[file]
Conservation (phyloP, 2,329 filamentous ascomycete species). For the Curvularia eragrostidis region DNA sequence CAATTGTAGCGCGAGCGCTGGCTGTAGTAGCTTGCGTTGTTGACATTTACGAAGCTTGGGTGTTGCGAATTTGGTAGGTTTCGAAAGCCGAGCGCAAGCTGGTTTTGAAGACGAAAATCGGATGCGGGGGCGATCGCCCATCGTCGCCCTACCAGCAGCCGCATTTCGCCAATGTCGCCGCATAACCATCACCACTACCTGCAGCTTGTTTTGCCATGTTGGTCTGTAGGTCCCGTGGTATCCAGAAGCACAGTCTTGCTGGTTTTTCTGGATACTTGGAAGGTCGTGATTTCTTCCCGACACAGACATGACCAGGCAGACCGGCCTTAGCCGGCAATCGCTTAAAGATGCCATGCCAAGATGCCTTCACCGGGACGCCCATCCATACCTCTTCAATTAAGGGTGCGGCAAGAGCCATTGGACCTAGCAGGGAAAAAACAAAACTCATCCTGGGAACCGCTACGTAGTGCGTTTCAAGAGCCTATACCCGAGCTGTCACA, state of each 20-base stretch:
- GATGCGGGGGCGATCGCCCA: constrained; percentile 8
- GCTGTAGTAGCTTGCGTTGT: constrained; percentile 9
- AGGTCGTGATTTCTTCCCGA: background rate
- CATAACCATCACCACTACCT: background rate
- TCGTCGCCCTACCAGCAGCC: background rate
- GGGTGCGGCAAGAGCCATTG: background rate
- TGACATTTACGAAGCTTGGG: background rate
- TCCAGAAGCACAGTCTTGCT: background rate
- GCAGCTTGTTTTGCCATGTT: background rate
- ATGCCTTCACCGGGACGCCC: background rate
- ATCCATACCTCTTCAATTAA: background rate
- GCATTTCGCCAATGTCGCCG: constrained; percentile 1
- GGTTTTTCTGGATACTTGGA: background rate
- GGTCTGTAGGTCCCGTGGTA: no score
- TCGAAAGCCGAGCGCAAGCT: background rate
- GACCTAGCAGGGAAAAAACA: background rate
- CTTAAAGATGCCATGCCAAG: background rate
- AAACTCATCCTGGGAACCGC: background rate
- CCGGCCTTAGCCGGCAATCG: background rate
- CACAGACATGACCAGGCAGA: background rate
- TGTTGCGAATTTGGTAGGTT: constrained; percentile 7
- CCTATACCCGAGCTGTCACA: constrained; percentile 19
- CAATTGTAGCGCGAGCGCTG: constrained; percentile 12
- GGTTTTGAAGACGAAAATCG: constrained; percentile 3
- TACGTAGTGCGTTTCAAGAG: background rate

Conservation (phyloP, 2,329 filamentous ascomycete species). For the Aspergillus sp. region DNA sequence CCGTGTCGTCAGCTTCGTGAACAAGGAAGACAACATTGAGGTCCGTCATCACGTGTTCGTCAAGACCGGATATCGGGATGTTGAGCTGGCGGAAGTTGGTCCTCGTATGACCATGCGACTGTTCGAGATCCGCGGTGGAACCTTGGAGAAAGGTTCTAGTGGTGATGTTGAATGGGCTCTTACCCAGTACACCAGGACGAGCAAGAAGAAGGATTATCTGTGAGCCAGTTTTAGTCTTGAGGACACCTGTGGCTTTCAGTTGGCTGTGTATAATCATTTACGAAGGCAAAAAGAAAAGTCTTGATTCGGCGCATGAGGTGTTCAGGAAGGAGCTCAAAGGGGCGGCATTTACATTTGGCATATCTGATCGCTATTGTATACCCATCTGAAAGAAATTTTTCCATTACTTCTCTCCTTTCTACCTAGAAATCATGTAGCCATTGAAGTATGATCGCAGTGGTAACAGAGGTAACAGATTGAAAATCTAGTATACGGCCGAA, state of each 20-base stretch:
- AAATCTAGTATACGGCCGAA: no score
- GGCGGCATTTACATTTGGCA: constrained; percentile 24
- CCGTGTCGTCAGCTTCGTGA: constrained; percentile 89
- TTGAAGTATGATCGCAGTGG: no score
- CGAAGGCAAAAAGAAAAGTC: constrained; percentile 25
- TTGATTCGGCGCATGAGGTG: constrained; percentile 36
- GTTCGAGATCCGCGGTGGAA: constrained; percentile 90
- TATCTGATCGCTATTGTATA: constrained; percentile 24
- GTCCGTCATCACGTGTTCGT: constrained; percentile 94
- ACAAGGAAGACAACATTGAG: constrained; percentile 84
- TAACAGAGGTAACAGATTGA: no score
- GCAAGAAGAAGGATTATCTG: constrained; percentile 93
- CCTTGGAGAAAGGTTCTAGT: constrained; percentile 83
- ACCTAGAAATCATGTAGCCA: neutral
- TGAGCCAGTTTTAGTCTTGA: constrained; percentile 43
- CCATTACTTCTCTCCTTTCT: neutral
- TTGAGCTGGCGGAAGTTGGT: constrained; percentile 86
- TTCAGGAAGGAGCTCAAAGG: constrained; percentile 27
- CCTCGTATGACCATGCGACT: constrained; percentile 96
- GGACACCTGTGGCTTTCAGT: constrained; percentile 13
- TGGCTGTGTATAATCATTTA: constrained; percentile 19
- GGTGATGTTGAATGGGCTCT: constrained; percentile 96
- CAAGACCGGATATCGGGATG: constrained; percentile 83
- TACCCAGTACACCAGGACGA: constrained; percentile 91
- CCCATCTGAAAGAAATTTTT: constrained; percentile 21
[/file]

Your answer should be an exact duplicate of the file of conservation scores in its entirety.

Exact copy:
Conservation (phyloP, 2,329 filamentous ascomycete species). For the Curvularia eragrostidis region DNA sequence CAATTGTAGCGCGAGCGCTGGCTGTAGTAGCTTGCGTTGTTGACATTTACGAAGCTTGGGTGTTGCGAATTTGGTAGGTTTCGAAAGCCGAGCGCAAGCTGGTTTTGAAGACGAAAATCGGATGCGGGGGCGATCGCCCATCGTCGCCCTACCAGCAGCCGCATTTCGCCAATGTCGCCGCATAACCATCACCACTACCTGCAGCTTGTTTTGCCATGTTGGTCTGTAGGTCCCGTGGTATCCAGAAGCACAGTCTTGCTGGTTTTTCTGGATACTTGGAAGGTCGTGATTTCTTCCCGACACAGACATGACCAGGCAGACCGGCCTTAGCCGGCAATCGCTTAAAGATGCCATGCCAAGATGCCTTCACCGGGACGCCCATCCATACCTCTTCAATTAAGGGTGCGGCAAGAGCCATTGGACCTAGCAGGGAAAAAACAAAACTCATCCTGGGAACCGCTACGTAGTGCGTTTCAAGAGCCTATACCCGAGCTGTCACA, state of each 20-base stretch:
- GATGCGGGGGCGATCGCCCA: constrained; percentile 8
- GCTGTAGTAGCTTGCGTTGT: constrained; percentile 9
- AGGTCGTGATTTCTTCCCGA: background rate
- CATAACCATCACCACTACCT: background rate
- TCGTCGCCCTACCAGCAGCC: background rate
- GGGTGCGGCAAGAGCCATTG: background rate
- TGACATTTACGAAGCTTGGG: background rate
- TCCAGAAGCACAGTCTTGCT: background rate
- GCAGCTTGTTTTGCCATGTT: background rate
- ATGCCTTCACCGGGACGCCC: background rate
- ATCCATACCTCTTCAATTAA: background rate
- GCATTTCGCCAATGTCGCCG: constrained; percentile 1
- GGTTTTTCTGGATACTTGGA: background rate
- GGTCTGTAGGTCCCGTGGTA: no score
- TCGAAAGCCGAGCGCAAGCT: background rate
- GACCTAGCAGGGAAAAAACA: background rate
- CTTAAAGATGCCATGCCAAG: background rate
- AAACTCATCCTGGGAACCGC: background rate
- CCGGCCTTAGCCGGCAATCG: background rate
- CACAGACATGACCAGGCAGA: background rate
- TGTTGCGAATTTGGTAGGTT: constrained; percentile 7
- CCTATACCCGAGCTGTCACA: constrained; percentile 19
- CAATTGTAGCGCGAGCGCTG: constrained; percentile 12
- GGTTTTGAAGACGAAAATCG: constrained; percentile 3
- TACGTAGTGCGTTTCAAGAG: background rate

Conservation (phyloP, 2,329 filamentous ascomycete species). For the Aspergillus sp. region DNA sequence CCGTGTCGTCAGCTTCGTGAACAAGGAAGACAACATTGAGGTCCGTCATCACGTGTTCGTCAAGACCGGATATCGGGATGTTGAGCTGGCGGAAGTTGGTCCTCGTATGACCATGCGACTGTTCGAGATCCGCGGTGGAACCTTGGAGAAAGGTTCTAGTGGTGATGTTGAATGGGCTCTTACCCAGTACACCAGGACGAGCAAGAAGAAGGATTATCTGTGAGCCAGTTTTAGTCTTGAGGACACCTGTGGCTTTCAGTTGGCTGTGTATAATCATTTACGAAGGCAAAAAGAAAAGTCTTGATTCGGCGCATGAGGTGTTCAGGAAGGAGCTCAAAGGGGCGGCATTTACATTTGGCATATCTGATCGCTATTGTATACCCATCTGAAAGAAATTTTTCCATTACTTCTCTCCTTTCTACCTAGAAATCATGTAGCCATTGAAGTATGATCGCAGTGGTAACAGAGGTAACAGATTGAAAATCTAGTATACGGCCGAA, state of each 20-base stretch:
- AAATCTAGTATACGGCCGAA: no score
- GGCGGCATTTACATTTGGCA: constrained; percentile 24
- CCGTGTCGTCAGCTTCGTGA: constrained; percentile 89
- TTGAAGTATGATCGCAGTGG: no score
- CGAAGGCAAAAAGAAAAGTC: constrained; percentile 25
- TTGATTCGGCGCATGAGGTG: constrained; percentile 36
- GTTCGAGATCCGCGGTGGAA: constrained; percentile 90
- TATCTGATCGCTATTGTATA: constrained; percentile 24
- GTCCGTCATCACGTGTTCGT: constrained; percentile 94
- ACAAGGAAGACAACATTGAG: constrained; percentile 84
- TAACAGAGGTAACAGATTGA: no score
- GCAAGAAGAAGGATTATCTG: constrained; percentile 93
- CCTTGGAGAAAGGTTCTAGT: constrained; percentile 83
- ACCTAGAAATCATGTAGCCA: neutral
- TGAGCCAGTTTTAGTCTTGA: constrained; percentile 43
- CCATTACTTCTCTCCTTTCT: neutral
- TTGAGCTGGCGGAAGTTGGT: constrained; percentile 86
- TTCAGGAAGGAGCTCAAAGG: constrained; percentile 27
- CCTCGTATGACCATGCGACT: constrained; percentile 96
- GGACACCTGTGGCTTTCAGT: constrained; percentile 13
- TGGCTGTGTATAATCATTTA: constrained; percentile 19
- GGTGATGTTGAATGGGCTCT: constrained; percentile 96
- CAAGACCGGATATCGGGATG: constrained; percentile 83
- TACCCAGTACACCAGGACGA: constrained; percentile 91
- CCCATCTGAAAGAAATTTTT: constrained; percentile 21